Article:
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-   -   Wide shots and DV (https://www.dvinfo.net/forum/open-dv-discussion/3862-wide-shots-dv.html)

Aaron Koolen September 23rd, 2002 09:24 PM

Wide shots and DV
 
Hi all, been hearing people say around the place that you should avoid wide shots in DV because of the low resolution making them come out bad. Any one had any experience with this, and maybe have some example wideshots of landscapes or something?

Barry Goyette September 23rd, 2002 10:43 PM

Here are some thoughts on this.

Realistically , the limiting factor which causes the "wide shot fuzzy's" is the resolution of the format, which at 720x480 doesn't allow for much in the way of fine detail, so the farther you get from the subject the less sharp things start to look. This happens to some extent with all formats including 35mm film, its just more noticeable with dv.

DV (specifically canon xl1, gl1) is capable of acceptable "wide" shots, but care needs to be taken to maximize the resolving power of your system ie..avoiding frame mode , and keeping your fstop in the f4-f8 range. You may find that kicking up the sharpness may help a little, or you might find it just makes matters worse. I think the gl2 does a fine job at wider shots, even at lower apertures and in frame mode, due to it's higher resolution chips.

For what it's worth. I just got the 3x and 16x manual lenses for the xl1s. Overall, I don't see a big difference improvement compared to the stock lens, but they do seem to be a hair sharper at the wide end.

Barry

Josh Bass September 24th, 2002 12:19 AM

Let's say you'd shot the majority of whatever it was in frame mode, and did your wide shots in 60i. Is there way (hopefully cheap) to de-interlace in post? Some sort of free download or plug-in. Using Vegas Video, by the way.

Daniel Chan September 24th, 2002 01:39 AM

Wide looks good to me...
 
I recently shot some beach footage with the XL1S and the 3x wide angle lens, and I have to say I am amazed at the quality of my footage.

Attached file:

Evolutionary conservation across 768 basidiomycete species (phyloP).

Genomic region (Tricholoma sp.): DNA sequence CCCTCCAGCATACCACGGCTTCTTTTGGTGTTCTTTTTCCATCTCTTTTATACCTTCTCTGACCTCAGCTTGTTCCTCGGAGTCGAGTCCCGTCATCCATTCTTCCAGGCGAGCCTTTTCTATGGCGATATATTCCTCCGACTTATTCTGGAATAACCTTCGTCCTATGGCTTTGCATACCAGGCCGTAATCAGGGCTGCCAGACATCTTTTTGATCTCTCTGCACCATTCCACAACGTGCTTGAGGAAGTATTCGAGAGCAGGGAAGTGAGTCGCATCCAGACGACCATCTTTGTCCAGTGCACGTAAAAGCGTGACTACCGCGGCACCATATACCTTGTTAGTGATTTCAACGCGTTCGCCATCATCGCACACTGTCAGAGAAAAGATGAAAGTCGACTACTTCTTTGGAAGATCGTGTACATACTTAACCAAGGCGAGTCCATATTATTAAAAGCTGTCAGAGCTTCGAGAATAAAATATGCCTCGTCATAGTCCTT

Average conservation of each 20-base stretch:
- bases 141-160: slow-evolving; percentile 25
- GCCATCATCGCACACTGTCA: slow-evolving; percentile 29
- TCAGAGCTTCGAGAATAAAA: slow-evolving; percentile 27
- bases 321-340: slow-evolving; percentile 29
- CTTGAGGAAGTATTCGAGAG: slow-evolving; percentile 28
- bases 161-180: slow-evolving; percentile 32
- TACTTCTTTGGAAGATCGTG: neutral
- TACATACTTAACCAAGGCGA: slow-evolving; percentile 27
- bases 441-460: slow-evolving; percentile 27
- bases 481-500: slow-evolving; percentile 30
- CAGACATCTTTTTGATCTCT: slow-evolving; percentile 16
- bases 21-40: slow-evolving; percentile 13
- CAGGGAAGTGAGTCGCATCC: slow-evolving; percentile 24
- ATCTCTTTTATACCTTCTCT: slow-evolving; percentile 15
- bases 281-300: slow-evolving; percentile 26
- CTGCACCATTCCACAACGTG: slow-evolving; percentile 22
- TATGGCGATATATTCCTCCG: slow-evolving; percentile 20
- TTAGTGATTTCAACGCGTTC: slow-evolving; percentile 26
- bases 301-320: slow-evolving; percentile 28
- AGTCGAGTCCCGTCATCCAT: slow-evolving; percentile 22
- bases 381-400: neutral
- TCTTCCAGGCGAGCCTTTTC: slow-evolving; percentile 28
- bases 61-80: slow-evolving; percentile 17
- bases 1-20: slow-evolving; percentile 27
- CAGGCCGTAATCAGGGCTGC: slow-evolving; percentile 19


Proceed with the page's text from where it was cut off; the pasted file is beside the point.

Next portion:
It was a bright sunny day and it was about 2:30 when I shot the footage. The textures of the sand is very clean and I see a lot of detail, there is also some hills full of deep green trees and under the harsh sunlight the footage shows a lot of color and very well defined detail in them.

I haven't heard anything about losing detail with DV...

I had a polarizer on along with the ND on. I was shooting at about 1/100 and 1/150 shutter and the on f2.8, 3.2 the truth is I didn't really have a plan on how to shoot this, I just adjusted the settings as I went and judged the look through the view finder, it could well be luck.

I upped the color and color gain, 2+ on sharpness, I think the fast shutter speed helps add sharpness. it looks very crisp, better than say 1/50. try it out under bright sunlight and the high shutter.

try it out.

Daniel

Jeff Donald September 24th, 2002 05:57 AM

You may be referring to one of my recent posts about comparing mini DV to Betacam SP. Betacam heads use either 2/3 or 1/2 inch chips. They provide more detail (noticeable in wide shots) and control contrast better (more detail in shadows and highlights). The difference is not all due to the chips. Some of it is related to the compression (DV is 5:1), color space used (4:2:2 vs. 4:1:1) and the signal (DV is 8bit and newer Betacams are 10bit or higher).

But DV has its advantages too. One thing that is not pointed out here, is that video is sharper than film close-up. I have a friend who shoots wildlife with 16mm and sometimes 35mm. We'll go out together and shoot the same subject. His establishing shots look sharper than the video shots I take. However, when we do close-ups of birds the video wins. My shots will have more detail than his. Digital is a close-up medium. Us it to your advantage.

Jeff

Barry Goyette September 24th, 2002 10:49 AM

Josh

I don't know of any free "smart" deinterlacers. I have used revision effects RSFieldskit, and found it to work well...don't know if it works with vegas..its an aftereffects plugin that also works in FCP. I costs about a hundred bucks.

Barry

Josh Bass September 24th, 2002 11:33 AM

That makes me say to myself, do I really want a wide angle lens now? Why do I need to be so wide? Do I love pixels, and want them to manifest themselves in all their pixelly glory?

Barry Goyette September 24th, 2002 12:19 PM

Josh

Don't get confused between a wide angle lens and a "wide shot". To quote myself from a previous thread-----
----------

.....I think your point is a good one. Although I don't think the problem you described is specific to use of a wide angle lens as it is to lens-to-subject distance or more correctly "amount of subject in field of view". Using a wide angle lens to make close-up of a frosty can of Diet Coke will produce a very sharp image, while using a "normal" length to shoot the crowd and field at the superbowl would produce a fuzzy mess. (this effect can be seen on just about any film or video format...it's just more noticeable on the dv format because it's resolution is lower)---